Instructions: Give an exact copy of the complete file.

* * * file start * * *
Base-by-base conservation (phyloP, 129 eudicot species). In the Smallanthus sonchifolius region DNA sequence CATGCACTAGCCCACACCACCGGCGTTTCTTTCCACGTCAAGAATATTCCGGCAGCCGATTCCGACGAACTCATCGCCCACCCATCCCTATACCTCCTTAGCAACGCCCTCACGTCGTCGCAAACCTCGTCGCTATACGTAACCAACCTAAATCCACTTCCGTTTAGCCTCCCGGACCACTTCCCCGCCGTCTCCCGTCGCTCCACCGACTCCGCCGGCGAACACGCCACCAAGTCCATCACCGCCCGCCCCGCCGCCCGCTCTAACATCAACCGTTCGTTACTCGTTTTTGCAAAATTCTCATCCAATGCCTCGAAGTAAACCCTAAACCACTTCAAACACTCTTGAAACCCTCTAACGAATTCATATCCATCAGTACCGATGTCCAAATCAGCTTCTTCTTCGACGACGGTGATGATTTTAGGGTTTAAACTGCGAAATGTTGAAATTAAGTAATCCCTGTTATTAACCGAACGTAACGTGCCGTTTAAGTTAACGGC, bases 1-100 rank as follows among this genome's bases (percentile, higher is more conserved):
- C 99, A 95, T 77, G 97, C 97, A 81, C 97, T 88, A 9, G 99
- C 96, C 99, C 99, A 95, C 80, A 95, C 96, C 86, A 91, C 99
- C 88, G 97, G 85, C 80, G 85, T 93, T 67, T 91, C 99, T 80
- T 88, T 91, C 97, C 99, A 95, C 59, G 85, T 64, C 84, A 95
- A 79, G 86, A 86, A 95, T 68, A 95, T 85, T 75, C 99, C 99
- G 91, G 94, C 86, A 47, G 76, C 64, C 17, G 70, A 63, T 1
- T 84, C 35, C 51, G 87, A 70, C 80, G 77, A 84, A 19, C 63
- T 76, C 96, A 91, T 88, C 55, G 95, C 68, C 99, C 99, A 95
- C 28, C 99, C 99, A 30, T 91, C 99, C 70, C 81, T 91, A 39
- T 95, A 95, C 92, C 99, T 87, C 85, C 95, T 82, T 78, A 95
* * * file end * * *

Base-by-base conservation (phyloP, 129 eudicot species). In the Smallanthus sonchifolius region DNA sequence CATGCACTAGCCCACACCACCGGCGTTTCTTTCCACGTCAAGAATATTCCGGCAGCCGATTCCGACGAACTCATCGCCCACCCATCCCTATACCTCCTTAGCAACGCCCTCACGTCGTCGCAAACCTCGTCGCTATACGTAACCAACCTAAATCCACTTCCGTTTAGCCTCCCGGACCACTTCCCCGCCGTCTCCCGTCGCTCCACCGACTCCGCCGGCGAACACGCCACCAAGTCCATCACCGCCCGCCCCGCCGCCCGCTCTAACATCAACCGTTCGTTACTCGTTTTTGCAAAATTCTCATCCAATGCCTCGAAGTAAACCCTAAACCACTTCAAACACTCTTGAAACCCTCTAACGAATTCATATCCATCAGTACCGATGTCCAAATCAGCTTCTTCTTCGACGACGGTGATGATTTTAGGGTTTAAACTGCGAAATGTTGAAATTAAGTAATCCCTGTTATTAACCGAACGTAACGTGCCGTTTAAGTTAACGGC, bases 1-100 rank as follows among this genome's bases (percentile, higher is more conserved):
- C 99, A 95, T 77, G 97, C 97, A 81, C 97, T 88, A 9, G 99
- C 96, C 99, C 99, A 95, C 80, A 95, C 96, C 86, A 91, C 99
- C 88, G 97, G 85, C 80, G 85, T 93, T 67, T 91, C 99, T 80
- T 88, T 91, C 97, C 99, A 95, C 59, G 85, T 64, C 84, A 95
- A 79, G 86, A 86, A 95, T 68, A 95, T 85, T 75, C 99, C 99
- G 91, G 94, C 86, A 47, G 76, C 64, C 17, G 70, A 63, T 1
- T 84, C 35, C 51, G 87, A 70, C 80, G 77, A 84, A 19, C 63
- T 76, C 96, A 91, T 88, C 55, G 95, C 68, C 99, C 99, A 95
- C 28, C 99, C 99, A 30, T 91, C 99, C 70, C 81, T 91, A 39
- T 95, A 95, C 92, C 99, T 87, C 85, C 95, T 82, T 78, A 95